Overthinking and Depression
Overthinking things could ruin you. Overthinking is a destructive habit that really has no positive benefits at all. Overthinking does not solve problems and overthinking may cause depression. The good news is that all that overthinking can be resolved if you stop.
Overthinking vs. Worrying
Worrying and overthinking are two different things to. Worrying is thinking about the future and what can be changed etc. Overthinking is going over the same event again and again in the mind in a negative way.
Overthinking is also called ruminating. People who ruminate think over and over about the causes and consequences of their problems without creating solutions. They might not even realize that they are ruminating. They might believe they’re trying to understand the deeper meaning of events, gain insight and solve problems, unfortunately that isn’t the case. The way to tell the difference or the tipoff is that nothing gets resolved. If a person is immobilized by their thoughts, and is getting more distressed and overwhelmed [with] time, they may be ruminating in an unhealthy way that could cause them to end up with a much larger problem than what is in their mind. This is because overthinking and depression are linked to each other.
Overthinking and depression could lead to each other. Negative overthinking leads to hopelessness and despair which also creates low motivation and self-esteem. When a person tells themselves negative thoughts over and over again those thoughts get more powerful. Stresses seem more daunting and a person is more likely to react in an intense and lasting way. If the person is already vulnerable to depression they could end up severely depressed. Overthinking or ruminating is focused on the past, specifically the bad things that have happened or unfortunate situations that a person wishes had gone differently.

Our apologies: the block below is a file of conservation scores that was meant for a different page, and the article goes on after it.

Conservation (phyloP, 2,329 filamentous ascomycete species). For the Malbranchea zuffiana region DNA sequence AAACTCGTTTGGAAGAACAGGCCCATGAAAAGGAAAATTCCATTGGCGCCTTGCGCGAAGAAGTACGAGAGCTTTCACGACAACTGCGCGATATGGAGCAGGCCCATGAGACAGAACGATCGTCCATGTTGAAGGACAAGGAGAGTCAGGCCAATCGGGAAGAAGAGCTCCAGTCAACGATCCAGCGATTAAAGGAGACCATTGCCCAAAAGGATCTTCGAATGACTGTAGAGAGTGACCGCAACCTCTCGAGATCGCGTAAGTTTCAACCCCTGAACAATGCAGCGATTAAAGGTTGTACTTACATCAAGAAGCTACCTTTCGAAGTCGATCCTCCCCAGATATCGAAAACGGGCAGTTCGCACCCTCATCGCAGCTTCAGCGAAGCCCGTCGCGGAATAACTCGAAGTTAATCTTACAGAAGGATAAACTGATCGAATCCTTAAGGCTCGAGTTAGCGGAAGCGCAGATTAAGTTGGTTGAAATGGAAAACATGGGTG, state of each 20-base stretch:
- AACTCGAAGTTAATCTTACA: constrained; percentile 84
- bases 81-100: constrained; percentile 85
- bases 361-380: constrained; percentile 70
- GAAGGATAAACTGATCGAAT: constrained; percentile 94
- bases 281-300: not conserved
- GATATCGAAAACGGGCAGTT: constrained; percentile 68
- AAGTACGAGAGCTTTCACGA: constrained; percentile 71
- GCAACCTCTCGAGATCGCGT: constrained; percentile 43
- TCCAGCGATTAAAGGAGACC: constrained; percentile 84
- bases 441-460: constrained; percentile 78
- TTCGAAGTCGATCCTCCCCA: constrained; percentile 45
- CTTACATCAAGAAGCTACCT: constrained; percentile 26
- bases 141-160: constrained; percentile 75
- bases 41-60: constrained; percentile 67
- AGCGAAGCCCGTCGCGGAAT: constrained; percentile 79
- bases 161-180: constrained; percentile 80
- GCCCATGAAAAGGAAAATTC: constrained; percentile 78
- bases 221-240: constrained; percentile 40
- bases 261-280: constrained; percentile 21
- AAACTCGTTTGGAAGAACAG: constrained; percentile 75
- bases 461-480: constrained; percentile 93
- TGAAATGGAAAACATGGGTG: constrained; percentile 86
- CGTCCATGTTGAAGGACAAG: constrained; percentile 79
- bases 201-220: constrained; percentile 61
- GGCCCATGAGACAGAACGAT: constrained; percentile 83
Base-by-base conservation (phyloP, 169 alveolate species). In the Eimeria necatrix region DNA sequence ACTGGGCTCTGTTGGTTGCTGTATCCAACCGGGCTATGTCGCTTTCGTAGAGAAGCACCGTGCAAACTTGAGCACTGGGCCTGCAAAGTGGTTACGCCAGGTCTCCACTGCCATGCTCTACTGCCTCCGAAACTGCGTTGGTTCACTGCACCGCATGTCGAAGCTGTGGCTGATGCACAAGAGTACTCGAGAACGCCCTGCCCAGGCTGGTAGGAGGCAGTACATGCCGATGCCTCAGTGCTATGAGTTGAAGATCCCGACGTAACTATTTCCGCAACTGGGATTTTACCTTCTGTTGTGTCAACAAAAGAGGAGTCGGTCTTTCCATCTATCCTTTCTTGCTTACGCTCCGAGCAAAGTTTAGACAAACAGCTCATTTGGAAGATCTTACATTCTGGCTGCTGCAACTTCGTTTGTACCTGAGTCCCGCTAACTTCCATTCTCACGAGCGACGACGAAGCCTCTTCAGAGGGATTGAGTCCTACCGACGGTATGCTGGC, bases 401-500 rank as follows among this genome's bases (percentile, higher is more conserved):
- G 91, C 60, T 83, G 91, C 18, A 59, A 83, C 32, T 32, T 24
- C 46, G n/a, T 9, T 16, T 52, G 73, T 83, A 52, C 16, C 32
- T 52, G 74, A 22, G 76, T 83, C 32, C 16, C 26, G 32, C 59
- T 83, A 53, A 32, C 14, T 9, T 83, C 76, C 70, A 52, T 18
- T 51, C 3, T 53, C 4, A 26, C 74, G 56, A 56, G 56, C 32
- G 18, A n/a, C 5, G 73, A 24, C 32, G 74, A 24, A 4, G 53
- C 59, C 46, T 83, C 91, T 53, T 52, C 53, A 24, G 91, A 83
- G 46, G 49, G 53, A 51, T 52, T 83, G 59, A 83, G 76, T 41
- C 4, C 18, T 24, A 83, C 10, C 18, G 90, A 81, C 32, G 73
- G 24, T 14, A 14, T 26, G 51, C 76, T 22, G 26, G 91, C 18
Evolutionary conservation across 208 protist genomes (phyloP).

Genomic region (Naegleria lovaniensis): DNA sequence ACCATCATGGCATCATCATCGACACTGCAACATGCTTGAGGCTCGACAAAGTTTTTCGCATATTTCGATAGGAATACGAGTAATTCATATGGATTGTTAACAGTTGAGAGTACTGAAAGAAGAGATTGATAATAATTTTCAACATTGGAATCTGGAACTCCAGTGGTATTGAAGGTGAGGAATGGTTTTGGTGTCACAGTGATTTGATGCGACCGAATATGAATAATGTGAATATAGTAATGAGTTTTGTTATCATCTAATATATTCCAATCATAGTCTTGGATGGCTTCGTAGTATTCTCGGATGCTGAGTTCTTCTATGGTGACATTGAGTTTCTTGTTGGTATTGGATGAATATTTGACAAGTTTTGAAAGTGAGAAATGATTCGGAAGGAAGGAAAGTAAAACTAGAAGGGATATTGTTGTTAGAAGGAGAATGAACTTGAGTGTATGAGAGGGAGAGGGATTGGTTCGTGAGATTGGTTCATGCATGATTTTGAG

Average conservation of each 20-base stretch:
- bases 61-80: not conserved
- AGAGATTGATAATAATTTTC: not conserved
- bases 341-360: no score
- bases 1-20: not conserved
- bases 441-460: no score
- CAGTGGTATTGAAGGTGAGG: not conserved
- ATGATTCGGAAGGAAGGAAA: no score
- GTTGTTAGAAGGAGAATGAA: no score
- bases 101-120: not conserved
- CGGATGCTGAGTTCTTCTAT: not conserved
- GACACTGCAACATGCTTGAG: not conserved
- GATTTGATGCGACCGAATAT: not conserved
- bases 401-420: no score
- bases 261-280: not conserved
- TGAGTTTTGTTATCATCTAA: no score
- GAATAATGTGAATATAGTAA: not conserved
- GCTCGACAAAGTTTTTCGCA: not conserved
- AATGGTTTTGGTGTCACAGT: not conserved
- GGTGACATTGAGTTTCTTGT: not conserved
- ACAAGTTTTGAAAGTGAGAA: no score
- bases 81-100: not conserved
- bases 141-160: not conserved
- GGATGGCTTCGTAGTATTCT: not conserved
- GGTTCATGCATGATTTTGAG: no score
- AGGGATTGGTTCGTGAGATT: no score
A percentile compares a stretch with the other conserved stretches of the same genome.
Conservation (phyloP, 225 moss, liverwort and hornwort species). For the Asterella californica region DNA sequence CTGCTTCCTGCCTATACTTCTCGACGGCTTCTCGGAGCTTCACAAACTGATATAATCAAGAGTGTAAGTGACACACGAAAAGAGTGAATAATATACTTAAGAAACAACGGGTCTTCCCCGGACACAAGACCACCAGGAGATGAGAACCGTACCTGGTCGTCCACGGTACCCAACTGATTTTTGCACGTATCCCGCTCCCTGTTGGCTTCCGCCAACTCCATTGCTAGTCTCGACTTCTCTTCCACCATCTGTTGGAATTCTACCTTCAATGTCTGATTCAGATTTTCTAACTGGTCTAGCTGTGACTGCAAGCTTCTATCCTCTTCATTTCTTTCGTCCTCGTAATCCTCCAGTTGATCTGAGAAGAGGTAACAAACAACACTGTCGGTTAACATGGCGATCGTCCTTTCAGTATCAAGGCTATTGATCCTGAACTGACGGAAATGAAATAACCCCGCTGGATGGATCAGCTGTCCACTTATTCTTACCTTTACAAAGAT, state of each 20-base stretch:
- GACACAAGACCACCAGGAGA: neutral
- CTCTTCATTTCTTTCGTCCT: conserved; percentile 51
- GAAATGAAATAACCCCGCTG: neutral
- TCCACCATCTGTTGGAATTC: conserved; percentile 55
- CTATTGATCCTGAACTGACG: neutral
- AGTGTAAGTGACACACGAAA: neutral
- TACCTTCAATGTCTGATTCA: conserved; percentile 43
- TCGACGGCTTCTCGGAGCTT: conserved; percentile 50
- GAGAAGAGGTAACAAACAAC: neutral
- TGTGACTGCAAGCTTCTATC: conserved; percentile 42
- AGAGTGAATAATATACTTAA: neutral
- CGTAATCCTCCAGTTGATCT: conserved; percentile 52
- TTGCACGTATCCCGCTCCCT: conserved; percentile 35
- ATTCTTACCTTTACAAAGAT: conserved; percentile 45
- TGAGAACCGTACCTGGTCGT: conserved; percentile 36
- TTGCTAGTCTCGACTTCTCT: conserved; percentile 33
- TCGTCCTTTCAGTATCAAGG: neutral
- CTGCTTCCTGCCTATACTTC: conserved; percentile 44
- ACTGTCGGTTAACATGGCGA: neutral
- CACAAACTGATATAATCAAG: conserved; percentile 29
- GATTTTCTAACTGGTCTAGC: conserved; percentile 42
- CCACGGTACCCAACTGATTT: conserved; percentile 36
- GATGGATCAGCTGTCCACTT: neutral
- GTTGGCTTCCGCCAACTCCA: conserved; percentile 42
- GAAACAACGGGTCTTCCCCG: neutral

So how can a person tell if they have moved on from overthinking into depression?
When a person has depression they are down almost all of the time and they lose interest in almost everything about life. There are also symptoms of depression that are not just overthinking. For instance a person has a change in sleep habits, is tired, has trouble concentrating, and has feelings of worthlessness or suicidal thoughts. The symptoms of the depression are so bad they can interfere with a person’s ability to get along with daily life. Overthinking just makes these symptoms worse.
Say a person is only having a bad day. Overthinking can turn that bad day into a severe depression. And then it all becomes harder. The increased depression takes away any motivation for a person to find a solution and then the overthinking perpetuates the thoughts. Overthinking may not just have something to do with depression though. Research on people who ruminate has shown that overthinking can also put people at a higher risk for anxiety, substance abuse and eating disorders. Which makes sense because all three are trying to dealing with emotions. Worrying or overthinking can cause anxiety disorders, substance abuse and binge eating are ways to escape the worrying and overthinking.
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